Boxed mac and cheese, honestly, never crossed my culinary radar until I started working at a college, and discovered there that Kraft Mac and Cheese was required eating in dorm rooms and off-campus apartments. I remember talking to one of my all-time favorite students, whom I’ll call Katie D, about our favorite foods.
Katie said she LOVED macaroni and cheese, and I agreed with her enthusiastically.
“THE best comfort food,” I said. “I have a great recipe.”
Katie looked at me with brows knotted. “Recipe?” she asked.
“Well, yes,” I replied, “You know. For homemade macaroni and cheese?”
“Homemade????” gasped Katie. “How would THAT work?”
For Katie, I think, macaroni and cheese history began when manufacturers developed freeze-dried cheese powder and put it in little packets, which they added to boxes filled with quick boil noodles. For me, macaroni and cheese history went back to the 1950’s, when casseroles were de rigeur. But now, I started to wonder–how long HAS mac and cheese been around?
I grabbed my IPad and did a little Internet search. Wikipedia (Kids–don’t use this for homework!) tells me that the first written record of a recipe for macaroni and cheese surfaces in the 1300’s England; it describes the dish as “…hand-cut pasta…sandwiched between a mixture of melted butter and cheese.”
The ‘modern’ method of baked macaroni and cheese–making a white sauce and melting cheese in it, stirring that sauce into cooked pasta and baking it, has been around since at least 1769, when it was included in Elizabeth Raffald’s book, The Experienced English Housekeeper. The famous Mrs. Beeton offered TWO recipes for macaroni and cheese in her essential tome, Mrs. Beeton’s Book of Household Management.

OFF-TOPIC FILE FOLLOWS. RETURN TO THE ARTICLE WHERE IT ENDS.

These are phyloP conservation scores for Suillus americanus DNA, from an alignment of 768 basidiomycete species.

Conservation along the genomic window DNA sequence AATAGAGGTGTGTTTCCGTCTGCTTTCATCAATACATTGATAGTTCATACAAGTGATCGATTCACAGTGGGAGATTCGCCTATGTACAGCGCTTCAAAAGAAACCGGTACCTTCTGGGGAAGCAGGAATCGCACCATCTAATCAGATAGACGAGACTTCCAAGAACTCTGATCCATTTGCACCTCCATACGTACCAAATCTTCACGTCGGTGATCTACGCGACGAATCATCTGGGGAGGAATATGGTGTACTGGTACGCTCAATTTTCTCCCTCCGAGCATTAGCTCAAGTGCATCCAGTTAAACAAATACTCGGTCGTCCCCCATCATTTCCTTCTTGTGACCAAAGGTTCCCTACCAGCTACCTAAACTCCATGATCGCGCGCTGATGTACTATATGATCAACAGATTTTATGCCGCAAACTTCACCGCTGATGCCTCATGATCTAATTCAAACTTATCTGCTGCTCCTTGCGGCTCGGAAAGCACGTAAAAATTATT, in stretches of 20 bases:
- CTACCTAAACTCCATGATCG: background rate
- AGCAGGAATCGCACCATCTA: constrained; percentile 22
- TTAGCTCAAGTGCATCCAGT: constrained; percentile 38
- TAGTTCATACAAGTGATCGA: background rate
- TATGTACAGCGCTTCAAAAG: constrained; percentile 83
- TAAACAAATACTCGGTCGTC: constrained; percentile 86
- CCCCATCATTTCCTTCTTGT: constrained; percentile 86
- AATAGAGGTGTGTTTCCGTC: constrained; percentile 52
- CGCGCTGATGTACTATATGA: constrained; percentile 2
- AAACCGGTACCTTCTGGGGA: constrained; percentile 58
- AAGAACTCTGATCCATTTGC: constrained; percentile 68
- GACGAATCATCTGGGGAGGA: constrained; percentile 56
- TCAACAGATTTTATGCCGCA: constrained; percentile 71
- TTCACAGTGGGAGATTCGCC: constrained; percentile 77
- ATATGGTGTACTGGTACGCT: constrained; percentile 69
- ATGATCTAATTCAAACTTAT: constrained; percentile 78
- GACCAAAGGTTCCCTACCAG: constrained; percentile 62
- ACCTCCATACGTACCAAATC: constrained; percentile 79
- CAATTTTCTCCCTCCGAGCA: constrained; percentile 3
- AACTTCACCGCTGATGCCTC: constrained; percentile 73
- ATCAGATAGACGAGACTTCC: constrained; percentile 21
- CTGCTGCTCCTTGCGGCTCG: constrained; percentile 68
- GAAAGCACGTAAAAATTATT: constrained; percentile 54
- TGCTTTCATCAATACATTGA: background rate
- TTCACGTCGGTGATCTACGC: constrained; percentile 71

Wikipedia notes that Thomas Jefferson fell head over heels in love with macaroni when he tasted it on a European tour–he ate pasta in both France and Italy and determined to bring its usage home to the States. In 1802, Jefferson served ‘a pie called macaroni’ at a state dinner. The pie does not seem to have endeared him to all the diners.
Since that time, though, recipes for baked macaroni and cheese have appeared in all of the most popular, most well-used, United States cookbooks.
Variations abound. Some are good, and some are sacrilege. Actor Joseph C. Phillips has a paean to macaroni and cheese on NPR (www.npr.org/templates/story/story.php?storyld+6455615) In it, he talks about the wonder that was his mother’s macaroni and cheese, and he talks about a woman who brought her version to a dish-to-pass event at Phillips’ church. The church dish was made with CREAM OF CHICKEN SOUP.